"A native of Massachusetts, and a graduate of Colgate University and the University of Texas School of Law, Hornfischer is a member of the Naval Order of the United States, the Navy League, and was appointed by Texas Governor Rick Perry as an “Admiral in the Texas Navy.” A former New York book editor, Hornfischer is president of the literary agency Hornfischer Literary Management, located in Austin, Texas, where he lives with his wife and their three children.”

   I am pleased to welcome bestselling author James Hornfischer to The Novel Road…

James Hornfischer
Me: Your book, “Neptune’s Inferno: The U.S Navy at Guadalcanal”, is an incredible look at the time and circumstances of the six month battle for a spit of land. How much did we learn about fighting the Pacific war from this battle?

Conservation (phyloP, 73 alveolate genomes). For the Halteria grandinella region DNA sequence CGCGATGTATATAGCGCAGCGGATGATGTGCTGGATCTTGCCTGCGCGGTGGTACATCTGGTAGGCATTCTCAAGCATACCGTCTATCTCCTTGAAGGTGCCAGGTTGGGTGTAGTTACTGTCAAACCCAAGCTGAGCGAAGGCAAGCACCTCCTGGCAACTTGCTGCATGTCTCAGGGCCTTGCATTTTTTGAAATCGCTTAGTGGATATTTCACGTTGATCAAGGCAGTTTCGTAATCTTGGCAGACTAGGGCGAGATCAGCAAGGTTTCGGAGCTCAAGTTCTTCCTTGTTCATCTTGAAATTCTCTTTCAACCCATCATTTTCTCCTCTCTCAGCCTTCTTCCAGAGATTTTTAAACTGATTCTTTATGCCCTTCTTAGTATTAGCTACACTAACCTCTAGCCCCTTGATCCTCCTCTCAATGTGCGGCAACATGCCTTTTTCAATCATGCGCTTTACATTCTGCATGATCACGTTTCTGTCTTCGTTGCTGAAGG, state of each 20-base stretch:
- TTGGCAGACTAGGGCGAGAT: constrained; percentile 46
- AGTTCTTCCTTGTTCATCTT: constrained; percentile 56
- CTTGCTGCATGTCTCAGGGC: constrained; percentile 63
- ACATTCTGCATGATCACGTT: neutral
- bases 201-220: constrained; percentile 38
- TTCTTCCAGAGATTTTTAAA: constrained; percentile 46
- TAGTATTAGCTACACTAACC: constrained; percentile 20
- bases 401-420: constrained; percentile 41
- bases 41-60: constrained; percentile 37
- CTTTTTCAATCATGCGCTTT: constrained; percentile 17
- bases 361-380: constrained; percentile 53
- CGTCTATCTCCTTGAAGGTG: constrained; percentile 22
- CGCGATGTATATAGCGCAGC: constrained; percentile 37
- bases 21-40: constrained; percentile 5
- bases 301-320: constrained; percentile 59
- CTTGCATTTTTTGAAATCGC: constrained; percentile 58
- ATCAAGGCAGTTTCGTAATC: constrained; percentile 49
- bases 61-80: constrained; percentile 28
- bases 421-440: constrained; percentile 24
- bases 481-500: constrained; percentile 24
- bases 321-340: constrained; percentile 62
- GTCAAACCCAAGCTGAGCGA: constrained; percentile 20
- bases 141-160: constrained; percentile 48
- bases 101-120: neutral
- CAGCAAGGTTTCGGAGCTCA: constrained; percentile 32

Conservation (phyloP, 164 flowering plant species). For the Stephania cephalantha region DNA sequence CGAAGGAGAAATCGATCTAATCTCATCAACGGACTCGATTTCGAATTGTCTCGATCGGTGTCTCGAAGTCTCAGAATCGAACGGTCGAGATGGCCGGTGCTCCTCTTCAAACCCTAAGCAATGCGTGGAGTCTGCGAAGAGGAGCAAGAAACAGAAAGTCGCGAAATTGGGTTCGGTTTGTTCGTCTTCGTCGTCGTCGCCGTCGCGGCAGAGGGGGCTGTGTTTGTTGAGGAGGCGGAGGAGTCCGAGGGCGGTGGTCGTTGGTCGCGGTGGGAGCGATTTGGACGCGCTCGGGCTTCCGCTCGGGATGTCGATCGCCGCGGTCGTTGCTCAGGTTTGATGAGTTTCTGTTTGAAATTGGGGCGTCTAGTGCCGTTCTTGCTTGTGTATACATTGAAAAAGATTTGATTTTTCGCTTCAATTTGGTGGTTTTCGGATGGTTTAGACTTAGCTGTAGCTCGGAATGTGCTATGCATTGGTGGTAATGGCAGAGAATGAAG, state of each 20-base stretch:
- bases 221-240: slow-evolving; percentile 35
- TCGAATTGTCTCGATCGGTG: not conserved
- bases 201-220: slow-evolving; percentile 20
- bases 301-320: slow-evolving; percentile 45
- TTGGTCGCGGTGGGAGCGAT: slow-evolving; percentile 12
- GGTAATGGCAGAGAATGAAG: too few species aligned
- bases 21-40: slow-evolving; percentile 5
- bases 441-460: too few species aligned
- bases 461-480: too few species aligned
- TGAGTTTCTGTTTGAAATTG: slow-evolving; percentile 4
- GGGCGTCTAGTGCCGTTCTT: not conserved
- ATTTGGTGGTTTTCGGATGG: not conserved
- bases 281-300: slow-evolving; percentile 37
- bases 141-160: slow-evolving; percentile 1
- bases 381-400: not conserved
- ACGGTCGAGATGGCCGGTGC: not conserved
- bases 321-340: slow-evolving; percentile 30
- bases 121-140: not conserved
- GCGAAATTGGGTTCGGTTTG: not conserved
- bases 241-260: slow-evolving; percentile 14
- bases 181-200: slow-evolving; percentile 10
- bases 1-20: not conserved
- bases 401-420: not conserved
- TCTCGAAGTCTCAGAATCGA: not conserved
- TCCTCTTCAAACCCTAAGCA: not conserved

Jim: How much the U.S. Navy learned about warfare at Guadalcanal is encompassed in a single statistic: Three sailors died in the seas around the island for every Marine who died ashore. Most World War II readers I talk to, even the well-informed ones, don’t know this. The greater the expertise of the reader, the greater the surprise. NEPTUNE’S INFERNO narrates the story of the road the Navy followed to master the ancient art of the ship-on-ship fistfight in the age of steam.
   The book drives home the fact that Guadalcanal, not Midway, was the Pacific War’s turning point. In the seven sea battles that make up the campaign, America broke Japan’s will to fight. Midway was an important victory, delivered in a single day. But only at Guadalcanal—a sustained, bloody contest of wills—did the U.S. prove could match the Imperial war machine blow for violent blow.

Me: In doing your research, were you affected by the knowledge that the veterans you were able to speak to, are a part of our living history that is about to vanish?